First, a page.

You have just had surgery in your mouth or on your lip. Special care must be used to prevent infection, promote healing, and assist in your comfort.
If the wound is in your mouth
Rinse your mouth after each meal, snack, or drink. Using tap water swish and spit several times to clean any food debris from your mouth. You may use a mouthwash or half-strength hydrogen peroxide, if told to do so. Have good oral hygiene. Brush your teeth twice each day.
If the wound is on your lip
Rinse your mouth with tap water after each meal, or after drinking beverages other than plain water. Apply a thin layer of Vaseline® (white petroleum) on the wound using a Q-tip®. Cover wound with a bandage or Band-Aid® to absorb any drainage. Change the bandage as it becomes wet or after each meal.
Note: Gelfoam® may have been put on your wound to stop bleeding. When it comes in contact with blood it turns black. This is normal. It will slowly come off as the wound is cleaned, but do not force it off.
Caution: Your lips and mouth may be numb for many hours after you go home. This will resolve. You should avoid smoking. As your wound is healing, choose softer foods (soups, puddings, mashed potatoes, pasta, meatloaf, Jello®, etc) to prevent injury to your mouth or lips. Avoid drinking hot fluids. Do not use a straw.
Avoid heavy activity for the first 2 days or as instructed.
No swimming or using hot tubs while your wound is healing.
Do not lift more than 15 pounds until your doctor says it is OK.
Avoid excessive chewing and talking.
Swelling and Bruising
Apply ice or cold compress to the wound area for 5 to 10 minutes at least once per hour, while awake to reduce swelling.
Do not apply ice directly onto the skin. Ice should be placed in a plastic bag then wrapped in a towel and then applied to wound area.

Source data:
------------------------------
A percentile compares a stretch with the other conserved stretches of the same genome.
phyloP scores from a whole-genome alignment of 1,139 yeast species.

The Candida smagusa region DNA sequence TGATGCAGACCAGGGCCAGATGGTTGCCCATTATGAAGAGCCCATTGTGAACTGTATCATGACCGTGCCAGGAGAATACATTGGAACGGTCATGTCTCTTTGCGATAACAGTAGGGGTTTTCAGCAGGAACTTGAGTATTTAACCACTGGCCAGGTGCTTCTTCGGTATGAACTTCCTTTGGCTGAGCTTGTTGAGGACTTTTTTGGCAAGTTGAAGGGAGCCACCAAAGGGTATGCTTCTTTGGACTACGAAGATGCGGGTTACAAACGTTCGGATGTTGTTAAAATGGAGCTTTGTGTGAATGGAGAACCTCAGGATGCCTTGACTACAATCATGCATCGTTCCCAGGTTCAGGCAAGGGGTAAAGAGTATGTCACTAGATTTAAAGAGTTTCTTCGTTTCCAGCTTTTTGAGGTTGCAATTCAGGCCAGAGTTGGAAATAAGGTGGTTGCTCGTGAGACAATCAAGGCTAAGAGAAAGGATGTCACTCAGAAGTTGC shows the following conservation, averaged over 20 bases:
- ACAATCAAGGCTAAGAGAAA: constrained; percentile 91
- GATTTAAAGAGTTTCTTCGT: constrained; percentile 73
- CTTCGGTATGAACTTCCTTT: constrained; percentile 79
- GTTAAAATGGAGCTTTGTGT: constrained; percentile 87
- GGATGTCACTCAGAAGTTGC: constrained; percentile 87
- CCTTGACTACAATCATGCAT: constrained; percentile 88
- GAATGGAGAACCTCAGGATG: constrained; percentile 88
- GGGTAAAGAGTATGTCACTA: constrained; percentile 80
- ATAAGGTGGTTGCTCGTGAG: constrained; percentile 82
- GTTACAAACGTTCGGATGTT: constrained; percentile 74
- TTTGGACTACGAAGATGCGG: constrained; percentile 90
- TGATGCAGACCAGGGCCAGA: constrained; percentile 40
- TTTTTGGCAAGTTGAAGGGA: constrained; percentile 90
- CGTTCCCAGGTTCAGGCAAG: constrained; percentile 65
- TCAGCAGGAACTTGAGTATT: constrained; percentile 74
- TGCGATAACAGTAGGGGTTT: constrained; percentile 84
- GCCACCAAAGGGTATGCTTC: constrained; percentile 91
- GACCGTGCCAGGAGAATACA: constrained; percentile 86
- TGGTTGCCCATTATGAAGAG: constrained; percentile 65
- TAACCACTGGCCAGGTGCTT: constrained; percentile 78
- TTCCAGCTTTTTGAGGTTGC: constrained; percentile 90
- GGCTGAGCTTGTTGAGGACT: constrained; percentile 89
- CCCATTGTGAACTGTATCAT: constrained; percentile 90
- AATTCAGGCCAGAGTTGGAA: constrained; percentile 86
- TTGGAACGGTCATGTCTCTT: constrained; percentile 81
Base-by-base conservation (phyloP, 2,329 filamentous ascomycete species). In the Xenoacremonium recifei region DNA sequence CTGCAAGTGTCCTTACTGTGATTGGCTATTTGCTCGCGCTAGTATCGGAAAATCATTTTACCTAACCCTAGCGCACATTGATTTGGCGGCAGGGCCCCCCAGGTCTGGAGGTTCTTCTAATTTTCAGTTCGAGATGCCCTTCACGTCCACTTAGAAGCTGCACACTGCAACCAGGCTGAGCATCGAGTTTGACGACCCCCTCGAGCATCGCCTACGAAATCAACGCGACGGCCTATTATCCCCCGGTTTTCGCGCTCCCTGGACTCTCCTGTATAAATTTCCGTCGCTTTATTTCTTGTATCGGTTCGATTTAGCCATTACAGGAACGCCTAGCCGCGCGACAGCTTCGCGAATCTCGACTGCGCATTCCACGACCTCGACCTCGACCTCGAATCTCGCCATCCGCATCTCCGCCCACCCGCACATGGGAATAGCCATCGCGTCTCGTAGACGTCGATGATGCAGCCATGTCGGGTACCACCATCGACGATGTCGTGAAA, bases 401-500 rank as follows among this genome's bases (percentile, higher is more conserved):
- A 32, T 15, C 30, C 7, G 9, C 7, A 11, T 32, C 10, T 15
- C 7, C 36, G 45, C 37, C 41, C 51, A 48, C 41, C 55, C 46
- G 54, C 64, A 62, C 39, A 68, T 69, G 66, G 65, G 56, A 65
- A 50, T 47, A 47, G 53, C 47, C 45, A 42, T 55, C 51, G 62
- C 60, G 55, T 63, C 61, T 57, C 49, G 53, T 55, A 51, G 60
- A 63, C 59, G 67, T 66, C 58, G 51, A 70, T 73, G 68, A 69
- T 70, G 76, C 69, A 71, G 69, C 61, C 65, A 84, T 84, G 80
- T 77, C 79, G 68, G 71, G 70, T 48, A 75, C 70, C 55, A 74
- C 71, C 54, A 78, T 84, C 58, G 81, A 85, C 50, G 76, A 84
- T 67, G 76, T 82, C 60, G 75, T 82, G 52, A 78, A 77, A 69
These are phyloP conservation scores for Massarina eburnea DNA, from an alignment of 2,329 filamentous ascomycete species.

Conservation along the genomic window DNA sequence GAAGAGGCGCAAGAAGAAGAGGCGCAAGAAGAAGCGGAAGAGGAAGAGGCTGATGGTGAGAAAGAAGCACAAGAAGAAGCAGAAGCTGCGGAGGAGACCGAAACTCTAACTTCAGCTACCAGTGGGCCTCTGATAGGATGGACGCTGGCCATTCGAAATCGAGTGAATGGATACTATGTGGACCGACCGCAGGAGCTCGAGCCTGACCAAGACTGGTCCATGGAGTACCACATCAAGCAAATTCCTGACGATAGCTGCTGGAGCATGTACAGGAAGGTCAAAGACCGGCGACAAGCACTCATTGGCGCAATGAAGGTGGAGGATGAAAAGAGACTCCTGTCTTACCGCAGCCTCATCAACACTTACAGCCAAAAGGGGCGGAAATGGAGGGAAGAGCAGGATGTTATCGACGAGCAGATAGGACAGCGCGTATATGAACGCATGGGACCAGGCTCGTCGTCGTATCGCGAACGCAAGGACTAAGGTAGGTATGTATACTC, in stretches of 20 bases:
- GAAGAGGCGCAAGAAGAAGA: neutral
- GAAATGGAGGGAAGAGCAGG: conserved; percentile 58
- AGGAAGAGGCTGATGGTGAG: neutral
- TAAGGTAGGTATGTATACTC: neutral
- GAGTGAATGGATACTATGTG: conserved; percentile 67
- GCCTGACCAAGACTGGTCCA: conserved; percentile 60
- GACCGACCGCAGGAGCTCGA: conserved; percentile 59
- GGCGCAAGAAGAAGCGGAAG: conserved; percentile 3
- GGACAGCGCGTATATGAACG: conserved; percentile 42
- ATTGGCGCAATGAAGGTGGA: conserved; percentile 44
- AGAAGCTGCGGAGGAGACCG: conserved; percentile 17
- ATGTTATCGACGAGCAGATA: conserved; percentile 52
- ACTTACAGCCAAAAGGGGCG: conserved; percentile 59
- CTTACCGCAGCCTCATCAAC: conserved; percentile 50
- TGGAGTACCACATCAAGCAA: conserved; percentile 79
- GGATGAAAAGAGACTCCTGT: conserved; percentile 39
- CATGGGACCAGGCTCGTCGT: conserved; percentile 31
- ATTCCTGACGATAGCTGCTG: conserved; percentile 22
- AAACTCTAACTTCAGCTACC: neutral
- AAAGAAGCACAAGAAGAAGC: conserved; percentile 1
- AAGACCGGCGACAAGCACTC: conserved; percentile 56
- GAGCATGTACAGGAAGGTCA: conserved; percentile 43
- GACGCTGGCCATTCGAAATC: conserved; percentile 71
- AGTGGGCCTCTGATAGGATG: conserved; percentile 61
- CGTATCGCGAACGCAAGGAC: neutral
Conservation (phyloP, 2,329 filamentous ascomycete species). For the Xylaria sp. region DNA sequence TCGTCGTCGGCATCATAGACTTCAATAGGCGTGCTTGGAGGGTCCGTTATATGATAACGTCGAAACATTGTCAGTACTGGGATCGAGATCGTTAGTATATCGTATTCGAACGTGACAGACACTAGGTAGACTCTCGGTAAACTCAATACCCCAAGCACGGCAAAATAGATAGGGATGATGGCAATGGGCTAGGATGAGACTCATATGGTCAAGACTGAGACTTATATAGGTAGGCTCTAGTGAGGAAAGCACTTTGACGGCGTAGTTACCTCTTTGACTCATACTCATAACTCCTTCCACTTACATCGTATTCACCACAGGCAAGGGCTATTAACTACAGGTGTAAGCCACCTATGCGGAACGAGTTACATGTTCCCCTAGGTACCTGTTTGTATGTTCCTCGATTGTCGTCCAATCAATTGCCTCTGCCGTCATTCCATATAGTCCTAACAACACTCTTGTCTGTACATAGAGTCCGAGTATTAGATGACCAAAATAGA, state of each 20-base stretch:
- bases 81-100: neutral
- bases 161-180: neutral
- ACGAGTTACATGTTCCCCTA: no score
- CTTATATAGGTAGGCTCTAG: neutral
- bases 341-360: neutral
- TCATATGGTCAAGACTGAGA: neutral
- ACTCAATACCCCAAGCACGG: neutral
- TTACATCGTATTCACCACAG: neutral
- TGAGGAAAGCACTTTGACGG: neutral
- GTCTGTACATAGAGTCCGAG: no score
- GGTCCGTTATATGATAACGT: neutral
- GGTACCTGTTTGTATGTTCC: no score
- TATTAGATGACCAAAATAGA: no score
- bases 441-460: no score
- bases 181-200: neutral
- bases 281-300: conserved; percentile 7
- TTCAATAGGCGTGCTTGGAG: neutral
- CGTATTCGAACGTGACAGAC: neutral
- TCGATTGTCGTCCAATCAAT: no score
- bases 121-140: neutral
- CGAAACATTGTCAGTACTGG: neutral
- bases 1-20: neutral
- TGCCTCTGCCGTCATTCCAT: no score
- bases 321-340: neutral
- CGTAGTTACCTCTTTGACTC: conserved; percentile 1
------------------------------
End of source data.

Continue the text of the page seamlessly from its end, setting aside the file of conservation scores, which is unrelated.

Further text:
Keep your head raised as much as possible.
Avoid bending over lower than your heart or lifting heavy objects (i.e. more than 15 pounds)
Popsicles, frozen yogurt or ice cream, or other cold foods also help reduce swelling.
Unless your doctor tells you otherwise, you may take both Tylenol or ibuprofen to help control your pain. We recommend:
Tylenol 1000mg every 6-8 hours
Ibuprofen 600mg every 6 hours
You may take them together every 6-8 hours, or alternate taking one type alone and then the other type 3-4 hours later. Repeat this pattern, alternating medications every 3-4 hours.
Limit use of over the counter acetaminophen if you are given a prescription that contains additional Tylenol® (acetaminophen).
If prescribed a narcotic pain medicine, please do not drink or drive while taking this medicine. It is best to take narcotics with food to prevent nausea/vomiting. Narcotics may also cause constipation. You may use over the counter stool softeners as needed.
If you have a sudden increase in pain that is not relieved by pain medicines and ice compress, please call the clinic where you were seen (see numbers listed below). You may have bleeding under your skin and need treatment.
Avoid the use of alcohol, aspirin, medicines that contain aspirin, naproxen or ibuprofen while your wound is healing (unless approved or ordered by your doctor). They may increase the risk of bleeding.
If there is bleeding:
Apply direct pressure by pressing firmly over the site for 10 minutes (timed by the clock). If bleeding has not stopped, use pressure for 10 more minutes (timed by clock).
If bleeding still has not stopped, call the clinic or go to your local emergency room.
Reinforce, but do not remove, the soiled bandage unless directed to do so. You could disturb the clot.
Hold an ice cube or cold compress to the bleeding area for 5-10 minutes
Infection is not common when the wound is well cared for. Please call if you notice:
Pus or smelly wound drainage.
Redness spreading out from the wound.
Warmth around the wound site.
Fever greater than 101°F and/or flu-like symptoms.
Increased pain or swelling of the wound.
After your wound has healed
Protect your lips by applying a lip balm or lipstick with sunscreen.
If you have any questions or concerns, call the Dermatology/Mohs Clinic where you were seen weekdays between 8:00 am-4:30 pm. After clinic hours, holidays & weekends, the clinic number will be answered by the paging operator. Ask for the Dermatology or Mohs Surgery doctor on call. Leave your name and phone number with area code. The doctor will call you back.
UW East Mohs Clinic
5249 E. Terrace Drive/Madison, WI 53718
(608) 265-1288, press option 2
UW West Mohs Clinic
451 Junction Road/Madison, WI 53717
If you live out of the area and have a non-urgent concern, call 1-800-323-8942, during regular clinic hours.